Louisiana (Tim McGraw)
The Lyrics: “But every night I close my eyes, and I go walking under that magnolia sky that I left it in Louisiana. Blowing in the wind, hiding in the Quarter. Gotta get back there again, to the sweet sounds of the bayou. Let it wash right over me, make me whole again. Bring back that missing piece, that I left in Louisiana.”
The Backstory: Recorded for a benefit to help New Orleans recover after Hurricane Katrina, Louisiana-born country superstar Tim McGraw shares a range of emotions and memories in this ode to the state he calls home.
Where to Visit: Just as McGraw’s song celebrates the entire state, you can travel all throughout Louisiana to enjoy rich culture and history, abundant outdoor recreation, lively fairs and festivals – and, we’ll say it, the best music and food around! Start planning your Louisiana trip!
How to Hear It: Hear McGraw relive some of the memories of his youth growing up in “Louisiana.”
Louisiana Saturday Night (Mel McDaniel)
The Lyrics: “Well, you get down the fiddle and you get down the bow, Kick off your shoes and you throw 'em on the floor, Dance in the kitchen 'til the mornin' light, Louisiana Saturday night”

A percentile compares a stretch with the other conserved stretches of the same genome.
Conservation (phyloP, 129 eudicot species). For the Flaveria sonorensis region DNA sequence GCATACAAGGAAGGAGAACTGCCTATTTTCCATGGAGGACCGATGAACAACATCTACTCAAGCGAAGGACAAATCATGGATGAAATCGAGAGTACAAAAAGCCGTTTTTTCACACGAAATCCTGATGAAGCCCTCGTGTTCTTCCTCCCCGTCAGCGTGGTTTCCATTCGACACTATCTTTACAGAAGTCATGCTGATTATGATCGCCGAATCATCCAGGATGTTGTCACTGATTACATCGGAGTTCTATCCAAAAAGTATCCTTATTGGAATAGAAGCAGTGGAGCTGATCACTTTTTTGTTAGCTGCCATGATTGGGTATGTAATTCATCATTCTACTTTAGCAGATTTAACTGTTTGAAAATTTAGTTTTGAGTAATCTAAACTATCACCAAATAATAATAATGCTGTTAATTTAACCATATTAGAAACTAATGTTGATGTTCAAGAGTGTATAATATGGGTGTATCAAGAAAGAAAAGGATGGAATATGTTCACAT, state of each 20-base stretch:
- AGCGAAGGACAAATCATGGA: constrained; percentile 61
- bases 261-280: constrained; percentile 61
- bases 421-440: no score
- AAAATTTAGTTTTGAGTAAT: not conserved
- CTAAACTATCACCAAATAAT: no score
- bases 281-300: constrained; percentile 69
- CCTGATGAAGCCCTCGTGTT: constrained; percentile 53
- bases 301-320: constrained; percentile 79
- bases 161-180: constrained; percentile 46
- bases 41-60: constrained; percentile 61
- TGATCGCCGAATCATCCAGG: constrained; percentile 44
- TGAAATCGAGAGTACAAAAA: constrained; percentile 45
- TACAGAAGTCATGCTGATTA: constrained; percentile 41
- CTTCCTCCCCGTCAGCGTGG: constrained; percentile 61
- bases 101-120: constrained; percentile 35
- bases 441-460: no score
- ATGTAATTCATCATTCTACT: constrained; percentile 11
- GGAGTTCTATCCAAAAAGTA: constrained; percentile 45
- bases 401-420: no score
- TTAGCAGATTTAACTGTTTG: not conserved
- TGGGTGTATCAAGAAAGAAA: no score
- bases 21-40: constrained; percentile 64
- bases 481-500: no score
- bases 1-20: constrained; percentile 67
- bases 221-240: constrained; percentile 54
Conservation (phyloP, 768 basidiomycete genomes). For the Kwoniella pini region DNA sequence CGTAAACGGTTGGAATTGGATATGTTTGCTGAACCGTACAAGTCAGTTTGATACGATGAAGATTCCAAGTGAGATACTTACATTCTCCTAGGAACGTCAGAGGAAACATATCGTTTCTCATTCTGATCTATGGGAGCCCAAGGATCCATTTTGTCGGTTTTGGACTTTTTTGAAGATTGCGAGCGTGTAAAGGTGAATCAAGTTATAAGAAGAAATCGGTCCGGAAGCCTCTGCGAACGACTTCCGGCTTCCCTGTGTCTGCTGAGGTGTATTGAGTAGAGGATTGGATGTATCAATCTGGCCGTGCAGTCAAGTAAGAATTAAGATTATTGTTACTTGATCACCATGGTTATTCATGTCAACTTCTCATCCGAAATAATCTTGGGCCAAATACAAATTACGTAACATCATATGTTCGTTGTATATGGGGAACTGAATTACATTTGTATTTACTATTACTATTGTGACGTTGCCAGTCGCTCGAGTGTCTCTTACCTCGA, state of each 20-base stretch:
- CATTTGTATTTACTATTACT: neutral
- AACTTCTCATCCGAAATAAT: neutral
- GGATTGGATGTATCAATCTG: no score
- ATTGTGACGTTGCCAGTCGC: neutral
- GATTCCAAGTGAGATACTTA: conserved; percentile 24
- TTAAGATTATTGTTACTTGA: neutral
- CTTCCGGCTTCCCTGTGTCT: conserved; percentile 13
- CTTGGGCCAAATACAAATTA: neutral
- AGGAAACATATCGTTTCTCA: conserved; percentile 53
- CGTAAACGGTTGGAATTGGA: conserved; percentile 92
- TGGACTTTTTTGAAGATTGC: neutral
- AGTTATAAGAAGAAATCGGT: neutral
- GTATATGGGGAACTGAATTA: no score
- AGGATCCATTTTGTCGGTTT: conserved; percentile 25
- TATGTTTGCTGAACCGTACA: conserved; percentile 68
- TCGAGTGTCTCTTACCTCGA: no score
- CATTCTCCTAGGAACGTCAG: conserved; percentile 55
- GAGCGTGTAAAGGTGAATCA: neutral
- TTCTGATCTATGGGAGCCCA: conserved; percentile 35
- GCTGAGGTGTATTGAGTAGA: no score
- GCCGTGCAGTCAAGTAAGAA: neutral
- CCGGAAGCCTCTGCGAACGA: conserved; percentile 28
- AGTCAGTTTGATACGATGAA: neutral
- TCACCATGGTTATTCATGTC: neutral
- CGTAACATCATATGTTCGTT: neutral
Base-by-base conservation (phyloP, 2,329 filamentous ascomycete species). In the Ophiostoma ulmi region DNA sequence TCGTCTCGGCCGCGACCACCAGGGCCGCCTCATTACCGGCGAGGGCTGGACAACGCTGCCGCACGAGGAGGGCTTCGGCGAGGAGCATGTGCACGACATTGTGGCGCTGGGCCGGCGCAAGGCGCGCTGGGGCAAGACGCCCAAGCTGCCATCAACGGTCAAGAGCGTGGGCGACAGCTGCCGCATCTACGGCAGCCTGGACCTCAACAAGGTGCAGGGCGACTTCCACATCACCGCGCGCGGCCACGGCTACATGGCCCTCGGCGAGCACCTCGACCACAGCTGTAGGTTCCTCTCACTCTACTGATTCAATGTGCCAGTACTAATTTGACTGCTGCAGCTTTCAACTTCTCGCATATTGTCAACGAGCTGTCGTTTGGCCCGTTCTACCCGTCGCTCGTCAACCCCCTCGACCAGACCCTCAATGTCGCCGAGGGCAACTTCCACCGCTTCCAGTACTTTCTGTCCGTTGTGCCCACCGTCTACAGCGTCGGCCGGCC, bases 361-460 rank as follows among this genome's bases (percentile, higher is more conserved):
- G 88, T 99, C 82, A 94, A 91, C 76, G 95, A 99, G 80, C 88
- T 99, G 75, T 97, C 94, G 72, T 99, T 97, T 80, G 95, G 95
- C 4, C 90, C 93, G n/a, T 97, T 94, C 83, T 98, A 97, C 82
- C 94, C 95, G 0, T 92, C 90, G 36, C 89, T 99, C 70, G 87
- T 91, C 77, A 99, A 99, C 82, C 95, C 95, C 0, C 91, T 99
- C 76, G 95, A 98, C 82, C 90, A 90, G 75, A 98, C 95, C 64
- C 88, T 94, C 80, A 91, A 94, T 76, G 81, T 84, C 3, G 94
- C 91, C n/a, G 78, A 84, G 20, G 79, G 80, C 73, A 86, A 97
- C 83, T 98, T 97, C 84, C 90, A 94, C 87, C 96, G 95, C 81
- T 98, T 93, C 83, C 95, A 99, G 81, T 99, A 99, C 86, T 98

The Backstory: This fiddle-forward and harmony-laden track became a country sensation and a craze in the country line dancing world. With cheeky lyrics about front yard festivities and an opportunity to get a belly full of Cajun food, Louisiana Saturday Night is a feet-stomping, hand-clapping hoedown that rages on until the morning light.
Where to Visit: If you're ready to "get down the fiddle," make your way to one of Louisiana's many Cajun dance halls, such as The Jolly Inn in Houma. Don't worry if you don't know the Cajun two-step; a friendly local is more than willing to walk you through the steps.
How to Hear It: Be sure to have your favorite dancing shoes ready when you listen to Louisiana Saturday Night.
Hurricane (Band of Heathens)
The Lyrics: “I was born in the rain on the Pontchartrain, Underneath the Louisiana moon, I don't mind the strain of a hurricane, They come around every June”
The Backstory: Written by Stewart Harris, Thom Schuyler and Keith Stegall, Hurricane was first recorded in 1980 by Levon Helm. After Hurricane Katrina, Band of Heathens resurfaced the song with new depth. Lyrics such as "it takes a lot of water to wash away New Orleans," Band of Heathens brings a haunting, yet beautiful take on this anthem of resilience.
Where to Visit: Visit the Living With Hurricanes exhibit at The Presbytere to hear eyewitness accounts, see immersive environments and witness in-depth explorations of some of Louisiana's most devastating moments in history and how the state rose through adversity.
How to Hear It: Experience the pain and triumph of Hurricane by Band of Heathens.
Learn more about Louisiana's music scene and popular music genres.